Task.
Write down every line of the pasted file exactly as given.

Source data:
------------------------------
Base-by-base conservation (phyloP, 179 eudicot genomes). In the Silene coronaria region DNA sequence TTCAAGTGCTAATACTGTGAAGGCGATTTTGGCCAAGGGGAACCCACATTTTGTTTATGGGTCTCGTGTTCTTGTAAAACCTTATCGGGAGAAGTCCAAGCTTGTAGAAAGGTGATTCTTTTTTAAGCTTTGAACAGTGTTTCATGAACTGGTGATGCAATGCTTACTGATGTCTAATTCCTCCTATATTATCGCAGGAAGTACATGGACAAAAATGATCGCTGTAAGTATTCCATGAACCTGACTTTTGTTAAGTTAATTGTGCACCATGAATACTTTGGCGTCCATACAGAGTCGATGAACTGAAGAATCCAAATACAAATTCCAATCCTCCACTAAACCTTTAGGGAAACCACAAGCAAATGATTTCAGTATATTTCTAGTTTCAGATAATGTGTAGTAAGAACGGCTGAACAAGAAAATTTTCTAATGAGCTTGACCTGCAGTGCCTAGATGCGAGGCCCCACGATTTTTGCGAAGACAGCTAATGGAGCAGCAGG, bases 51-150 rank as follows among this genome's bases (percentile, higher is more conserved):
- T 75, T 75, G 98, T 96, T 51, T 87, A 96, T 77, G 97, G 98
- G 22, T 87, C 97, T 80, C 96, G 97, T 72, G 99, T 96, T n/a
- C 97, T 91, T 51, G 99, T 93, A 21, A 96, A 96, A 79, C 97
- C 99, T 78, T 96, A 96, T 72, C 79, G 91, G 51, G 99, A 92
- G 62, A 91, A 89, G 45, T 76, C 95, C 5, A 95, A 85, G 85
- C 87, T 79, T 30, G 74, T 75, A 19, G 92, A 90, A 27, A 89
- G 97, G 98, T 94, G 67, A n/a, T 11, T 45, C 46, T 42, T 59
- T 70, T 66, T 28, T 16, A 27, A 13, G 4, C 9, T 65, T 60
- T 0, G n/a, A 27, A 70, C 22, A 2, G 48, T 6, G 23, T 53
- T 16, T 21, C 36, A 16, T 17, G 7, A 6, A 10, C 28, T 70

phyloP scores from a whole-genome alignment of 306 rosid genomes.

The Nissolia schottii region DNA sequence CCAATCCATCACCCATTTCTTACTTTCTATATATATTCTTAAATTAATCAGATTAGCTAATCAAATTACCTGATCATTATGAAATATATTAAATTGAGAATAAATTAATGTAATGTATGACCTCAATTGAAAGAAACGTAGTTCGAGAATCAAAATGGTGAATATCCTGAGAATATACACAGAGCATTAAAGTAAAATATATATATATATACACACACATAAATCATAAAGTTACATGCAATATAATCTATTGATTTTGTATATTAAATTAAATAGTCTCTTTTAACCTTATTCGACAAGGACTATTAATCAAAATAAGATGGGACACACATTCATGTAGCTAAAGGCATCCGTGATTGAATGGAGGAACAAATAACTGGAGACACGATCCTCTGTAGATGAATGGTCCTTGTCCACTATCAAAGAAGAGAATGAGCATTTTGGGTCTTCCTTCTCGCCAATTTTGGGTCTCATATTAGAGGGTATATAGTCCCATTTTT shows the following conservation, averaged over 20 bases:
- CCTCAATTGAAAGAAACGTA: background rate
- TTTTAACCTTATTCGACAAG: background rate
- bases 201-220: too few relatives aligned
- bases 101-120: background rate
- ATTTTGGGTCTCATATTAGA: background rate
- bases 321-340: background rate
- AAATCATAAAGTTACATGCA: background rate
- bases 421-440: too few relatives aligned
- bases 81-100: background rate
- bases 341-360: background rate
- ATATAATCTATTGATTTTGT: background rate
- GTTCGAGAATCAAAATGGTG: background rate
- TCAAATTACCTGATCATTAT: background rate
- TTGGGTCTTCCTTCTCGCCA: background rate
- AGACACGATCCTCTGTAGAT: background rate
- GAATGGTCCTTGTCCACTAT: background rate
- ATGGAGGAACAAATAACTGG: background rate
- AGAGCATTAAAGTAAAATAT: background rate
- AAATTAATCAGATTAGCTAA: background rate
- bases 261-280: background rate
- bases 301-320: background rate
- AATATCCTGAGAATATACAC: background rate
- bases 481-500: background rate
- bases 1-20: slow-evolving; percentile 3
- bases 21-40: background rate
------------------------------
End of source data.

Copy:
Base-by-base conservation (phyloP, 179 eudicot genomes). In the Silene coronaria region DNA sequence TTCAAGTGCTAATACTGTGAAGGCGATTTTGGCCAAGGGGAACCCACATTTTGTTTATGGGTCTCGTGTTCTTGTAAAACCTTATCGGGAGAAGTCCAAGCTTGTAGAAAGGTGATTCTTTTTTAAGCTTTGAACAGTGTTTCATGAACTGGTGATGCAATGCTTACTGATGTCTAATTCCTCCTATATTATCGCAGGAAGTACATGGACAAAAATGATCGCTGTAAGTATTCCATGAACCTGACTTTTGTTAAGTTAATTGTGCACCATGAATACTTTGGCGTCCATACAGAGTCGATGAACTGAAGAATCCAAATACAAATTCCAATCCTCCACTAAACCTTTAGGGAAACCACAAGCAAATGATTTCAGTATATTTCTAGTTTCAGATAATGTGTAGTAAGAACGGCTGAACAAGAAAATTTTCTAATGAGCTTGACCTGCAGTGCCTAGATGCGAGGCCCCACGATTTTTGCGAAGACAGCTAATGGAGCAGCAGG, bases 51-150 rank as follows among this genome's bases (percentile, higher is more conserved):
- T 75, T 75, G 98, T 96, T 51, T 87, A 96, T 77, G 97, G 98
- G 22, T 87, C 97, T 80, C 96, G 97, T 72, G 99, T 96, T n/a
- C 97, T 91, T 51, G 99, T 93, A 21, A 96, A 96, A 79, C 97
- C 99, T 78, T 96, A 96, T 72, C 79, G 91, G 51, G 99, A 92
- G 62, A 91, A 89, G 45, T 76, C 95, C 5, A 95, A 85, G 85
- C 87, T 79, T 30, G 74, T 75, A 19, G 92, A 90, A 27, A 89
- G 97, G 98, T 94, G 67, A n/a, T 11, T 45, C 46, T 42, T 59
- T 70, T 66, T 28, T 16, A 27, A 13, G 4, C 9, T 65, T 60
- T 0, G n/a, A 27, A 70, C 22, A 2, G 48, T 6, G 23, T 53
- T 16, T 21, C 36, A 16, T 17, G 7, A 6, A 10, C 28, T 70

phyloP scores from a whole-genome alignment of 306 rosid genomes.

The Nissolia schottii region DNA sequence CCAATCCATCACCCATTTCTTACTTTCTATATATATTCTTAAATTAATCAGATTAGCTAATCAAATTACCTGATCATTATGAAATATATTAAATTGAGAATAAATTAATGTAATGTATGACCTCAATTGAAAGAAACGTAGTTCGAGAATCAAAATGGTGAATATCCTGAGAATATACACAGAGCATTAAAGTAAAATATATATATATATACACACACATAAATCATAAAGTTACATGCAATATAATCTATTGATTTTGTATATTAAATTAAATAGTCTCTTTTAACCTTATTCGACAAGGACTATTAATCAAAATAAGATGGGACACACATTCATGTAGCTAAAGGCATCCGTGATTGAATGGAGGAACAAATAACTGGAGACACGATCCTCTGTAGATGAATGGTCCTTGTCCACTATCAAAGAAGAGAATGAGCATTTTGGGTCTTCCTTCTCGCCAATTTTGGGTCTCATATTAGAGGGTATATAGTCCCATTTTT shows the following conservation, averaged over 20 bases:
- CCTCAATTGAAAGAAACGTA: background rate
- TTTTAACCTTATTCGACAAG: background rate
- bases 201-220: too few relatives aligned
- bases 101-120: background rate
- ATTTTGGGTCTCATATTAGA: background rate
- bases 321-340: background rate
- AAATCATAAAGTTACATGCA: background rate
- bases 421-440: too few relatives aligned
- bases 81-100: background rate
- bases 341-360: background rate
- ATATAATCTATTGATTTTGT: background rate
- GTTCGAGAATCAAAATGGTG: background rate
- TCAAATTACCTGATCATTAT: background rate
- TTGGGTCTTCCTTCTCGCCA: background rate
- AGACACGATCCTCTGTAGAT: background rate
- GAATGGTCCTTGTCCACTAT: background rate
- ATGGAGGAACAAATAACTGG: background rate
- AGAGCATTAAAGTAAAATAT: background rate
- AAATTAATCAGATTAGCTAA: background rate
- bases 261-280: background rate
- bases 301-320: background rate
- AATATCCTGAGAATATACAC: background rate
- bases 481-500: background rate
- bases 1-20: slow-evolving; percentile 3
- bases 21-40: background rate